The reality is, Facebook (and Google+ and LinkedIn and whatever else is out there) is a frustrating time suck. (Twitter is, too, but not nearly as much — at least not the way I use it.)

To me, Facebook is more frustrating than rewarding. I’m learning things about friends that I never wanted to know. I’m discovering that some of the people I thought were intelligent and thoughtful are really kind of dumb and shallow. I’m discovering that some of the people I respected don’t act as if they respect themselves.

I’m frustrated because in Facebook, I see a microcosm of America as a whole: a mostly politically apathetic people who value celebrities, fashion, and luxury goods over meaningful personal relationships and intellectual development, an attitude of caring for their fellow man, and an understanding that there’s only one shot at life and they need to make the most of it.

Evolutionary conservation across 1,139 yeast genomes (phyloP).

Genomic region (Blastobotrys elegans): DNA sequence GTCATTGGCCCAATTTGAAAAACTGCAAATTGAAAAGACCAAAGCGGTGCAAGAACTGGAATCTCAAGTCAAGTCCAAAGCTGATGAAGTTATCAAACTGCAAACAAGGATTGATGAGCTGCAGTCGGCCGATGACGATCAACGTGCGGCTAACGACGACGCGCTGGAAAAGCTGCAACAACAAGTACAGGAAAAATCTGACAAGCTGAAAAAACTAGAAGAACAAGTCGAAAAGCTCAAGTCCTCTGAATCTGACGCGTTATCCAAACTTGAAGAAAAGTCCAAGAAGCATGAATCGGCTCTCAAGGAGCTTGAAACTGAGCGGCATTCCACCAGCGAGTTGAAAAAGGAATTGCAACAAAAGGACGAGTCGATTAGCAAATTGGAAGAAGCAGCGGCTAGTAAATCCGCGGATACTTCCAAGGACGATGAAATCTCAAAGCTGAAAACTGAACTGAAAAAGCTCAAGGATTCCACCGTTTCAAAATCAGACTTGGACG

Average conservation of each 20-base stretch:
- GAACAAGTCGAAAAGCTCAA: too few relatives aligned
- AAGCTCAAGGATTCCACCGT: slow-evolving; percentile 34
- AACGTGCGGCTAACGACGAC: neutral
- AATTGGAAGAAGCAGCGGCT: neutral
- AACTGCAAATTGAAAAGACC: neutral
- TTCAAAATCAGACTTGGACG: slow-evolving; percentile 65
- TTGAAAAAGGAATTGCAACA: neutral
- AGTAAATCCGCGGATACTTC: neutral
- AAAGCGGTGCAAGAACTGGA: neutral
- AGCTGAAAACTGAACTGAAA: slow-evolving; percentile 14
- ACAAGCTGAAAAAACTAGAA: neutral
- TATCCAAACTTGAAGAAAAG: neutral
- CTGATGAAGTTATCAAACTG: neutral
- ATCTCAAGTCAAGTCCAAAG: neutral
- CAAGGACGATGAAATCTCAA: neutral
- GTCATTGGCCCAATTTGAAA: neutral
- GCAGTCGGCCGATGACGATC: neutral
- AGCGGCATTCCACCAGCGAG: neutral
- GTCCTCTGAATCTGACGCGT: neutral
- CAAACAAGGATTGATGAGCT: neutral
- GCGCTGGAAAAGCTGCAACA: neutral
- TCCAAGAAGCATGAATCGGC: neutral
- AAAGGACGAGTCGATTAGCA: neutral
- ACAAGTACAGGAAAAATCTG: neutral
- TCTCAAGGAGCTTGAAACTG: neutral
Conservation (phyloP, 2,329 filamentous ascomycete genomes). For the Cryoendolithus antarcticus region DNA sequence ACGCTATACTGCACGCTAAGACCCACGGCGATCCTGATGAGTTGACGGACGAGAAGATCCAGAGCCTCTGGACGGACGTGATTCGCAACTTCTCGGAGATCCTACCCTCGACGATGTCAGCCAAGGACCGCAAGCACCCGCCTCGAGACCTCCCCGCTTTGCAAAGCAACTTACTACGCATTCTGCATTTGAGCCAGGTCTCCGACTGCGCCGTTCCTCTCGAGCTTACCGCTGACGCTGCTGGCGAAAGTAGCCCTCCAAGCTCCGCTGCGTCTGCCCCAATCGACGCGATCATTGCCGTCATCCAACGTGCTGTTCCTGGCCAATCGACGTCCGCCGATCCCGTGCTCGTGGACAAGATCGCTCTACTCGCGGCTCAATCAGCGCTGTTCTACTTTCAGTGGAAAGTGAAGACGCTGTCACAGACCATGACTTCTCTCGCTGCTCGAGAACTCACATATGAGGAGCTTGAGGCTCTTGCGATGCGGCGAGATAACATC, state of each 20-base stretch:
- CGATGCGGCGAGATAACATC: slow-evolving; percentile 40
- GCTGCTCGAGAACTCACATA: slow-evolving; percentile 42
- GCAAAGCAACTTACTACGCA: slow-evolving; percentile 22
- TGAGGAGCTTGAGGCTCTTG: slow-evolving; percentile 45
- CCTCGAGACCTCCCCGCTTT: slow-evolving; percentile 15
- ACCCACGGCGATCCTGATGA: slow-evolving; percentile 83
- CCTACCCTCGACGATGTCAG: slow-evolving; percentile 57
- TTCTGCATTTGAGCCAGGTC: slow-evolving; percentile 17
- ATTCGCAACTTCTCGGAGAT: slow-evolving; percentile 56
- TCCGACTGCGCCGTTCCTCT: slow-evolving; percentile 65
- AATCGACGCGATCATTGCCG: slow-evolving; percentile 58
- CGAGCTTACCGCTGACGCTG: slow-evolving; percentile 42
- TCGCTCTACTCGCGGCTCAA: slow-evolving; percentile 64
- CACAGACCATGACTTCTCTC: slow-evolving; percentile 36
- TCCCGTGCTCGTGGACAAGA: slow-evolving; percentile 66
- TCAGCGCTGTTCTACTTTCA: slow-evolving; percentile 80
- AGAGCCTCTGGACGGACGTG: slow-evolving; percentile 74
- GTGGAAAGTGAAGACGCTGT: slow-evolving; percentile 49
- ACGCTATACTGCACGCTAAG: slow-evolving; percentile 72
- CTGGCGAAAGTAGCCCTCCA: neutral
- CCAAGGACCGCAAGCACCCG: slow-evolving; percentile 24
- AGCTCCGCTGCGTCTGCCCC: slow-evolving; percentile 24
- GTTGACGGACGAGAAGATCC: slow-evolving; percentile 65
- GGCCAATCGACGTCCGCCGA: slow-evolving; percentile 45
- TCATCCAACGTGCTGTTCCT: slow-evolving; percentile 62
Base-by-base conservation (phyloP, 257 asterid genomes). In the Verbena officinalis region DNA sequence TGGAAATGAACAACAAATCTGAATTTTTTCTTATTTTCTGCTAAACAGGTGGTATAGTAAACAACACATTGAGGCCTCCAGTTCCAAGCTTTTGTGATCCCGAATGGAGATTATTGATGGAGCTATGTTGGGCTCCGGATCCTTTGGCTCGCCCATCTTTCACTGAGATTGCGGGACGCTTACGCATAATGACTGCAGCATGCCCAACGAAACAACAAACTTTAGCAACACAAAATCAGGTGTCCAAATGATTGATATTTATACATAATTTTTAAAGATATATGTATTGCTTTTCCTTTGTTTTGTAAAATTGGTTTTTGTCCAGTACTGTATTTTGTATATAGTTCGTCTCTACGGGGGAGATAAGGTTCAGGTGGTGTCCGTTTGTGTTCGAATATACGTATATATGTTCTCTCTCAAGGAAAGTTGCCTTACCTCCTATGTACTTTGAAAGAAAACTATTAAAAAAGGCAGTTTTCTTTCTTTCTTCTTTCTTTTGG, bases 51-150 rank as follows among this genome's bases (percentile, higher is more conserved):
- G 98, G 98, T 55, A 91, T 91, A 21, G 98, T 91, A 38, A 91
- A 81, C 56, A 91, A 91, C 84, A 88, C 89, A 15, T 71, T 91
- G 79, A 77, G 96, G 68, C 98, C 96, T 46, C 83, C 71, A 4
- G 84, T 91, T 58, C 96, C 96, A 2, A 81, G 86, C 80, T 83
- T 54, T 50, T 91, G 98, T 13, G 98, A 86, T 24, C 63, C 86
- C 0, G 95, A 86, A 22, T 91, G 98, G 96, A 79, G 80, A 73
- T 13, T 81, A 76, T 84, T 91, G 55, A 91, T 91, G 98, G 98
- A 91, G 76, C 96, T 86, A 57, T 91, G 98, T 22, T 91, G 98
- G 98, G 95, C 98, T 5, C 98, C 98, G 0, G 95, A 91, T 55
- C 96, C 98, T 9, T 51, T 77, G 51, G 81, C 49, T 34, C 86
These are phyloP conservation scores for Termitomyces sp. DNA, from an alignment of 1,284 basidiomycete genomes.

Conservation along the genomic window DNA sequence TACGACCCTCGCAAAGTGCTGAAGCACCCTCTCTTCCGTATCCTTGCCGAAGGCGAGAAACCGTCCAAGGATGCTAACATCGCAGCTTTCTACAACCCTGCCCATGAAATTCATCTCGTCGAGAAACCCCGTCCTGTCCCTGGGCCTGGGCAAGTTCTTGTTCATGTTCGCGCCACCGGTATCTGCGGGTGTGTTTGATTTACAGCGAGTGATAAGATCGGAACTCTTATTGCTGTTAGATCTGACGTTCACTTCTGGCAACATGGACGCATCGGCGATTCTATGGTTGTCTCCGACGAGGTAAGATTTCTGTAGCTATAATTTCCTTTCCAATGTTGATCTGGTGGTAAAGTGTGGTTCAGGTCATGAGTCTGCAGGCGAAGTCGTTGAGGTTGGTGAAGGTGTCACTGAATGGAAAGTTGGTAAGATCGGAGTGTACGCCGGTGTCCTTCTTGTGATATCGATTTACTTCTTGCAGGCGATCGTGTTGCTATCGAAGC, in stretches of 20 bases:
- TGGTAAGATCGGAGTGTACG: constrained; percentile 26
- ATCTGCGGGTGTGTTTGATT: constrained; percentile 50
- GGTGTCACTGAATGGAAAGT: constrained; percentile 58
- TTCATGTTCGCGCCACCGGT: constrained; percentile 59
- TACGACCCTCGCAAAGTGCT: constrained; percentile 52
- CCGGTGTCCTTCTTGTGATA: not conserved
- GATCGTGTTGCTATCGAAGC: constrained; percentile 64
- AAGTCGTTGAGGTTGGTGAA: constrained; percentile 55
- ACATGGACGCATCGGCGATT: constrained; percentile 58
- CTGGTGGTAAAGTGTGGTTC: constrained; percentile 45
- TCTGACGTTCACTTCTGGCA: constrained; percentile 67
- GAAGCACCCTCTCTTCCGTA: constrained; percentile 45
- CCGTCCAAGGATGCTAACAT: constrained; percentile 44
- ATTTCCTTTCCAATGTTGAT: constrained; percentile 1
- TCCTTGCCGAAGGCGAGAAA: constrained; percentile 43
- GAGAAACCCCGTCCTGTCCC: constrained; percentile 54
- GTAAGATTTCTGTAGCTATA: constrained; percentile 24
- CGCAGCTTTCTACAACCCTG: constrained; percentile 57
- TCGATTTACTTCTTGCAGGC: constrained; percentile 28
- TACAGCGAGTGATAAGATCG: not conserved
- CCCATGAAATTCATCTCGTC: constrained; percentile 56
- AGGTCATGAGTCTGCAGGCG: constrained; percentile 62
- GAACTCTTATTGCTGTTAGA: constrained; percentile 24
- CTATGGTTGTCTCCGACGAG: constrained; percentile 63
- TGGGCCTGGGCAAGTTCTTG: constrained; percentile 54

The time suck problem goes almost without saying. If you participate in social networks, have you ever tracked how much time you spend on them? According to this New York Times post:

Social media account for 22.5 percent of the time that Americans spend online, according to the report, compared with 9.8 percent for online games and 7.6 percent for e-mail.

And this Mashable piece breaks it down for Facebook:

The average U.S. user spent a whopping seven hours and 46 minutes on Facebook in August [2011]. That’s a full 15.5 minutes the average American spends on Facebook every single day.

Nearly eight hours in a month? That’s nearly four full days a year. Do you really want to spend that much time looking at content that really isn’t going to make a difference in your life?

I don’t.

So I’m off Facebook again, at least for a while.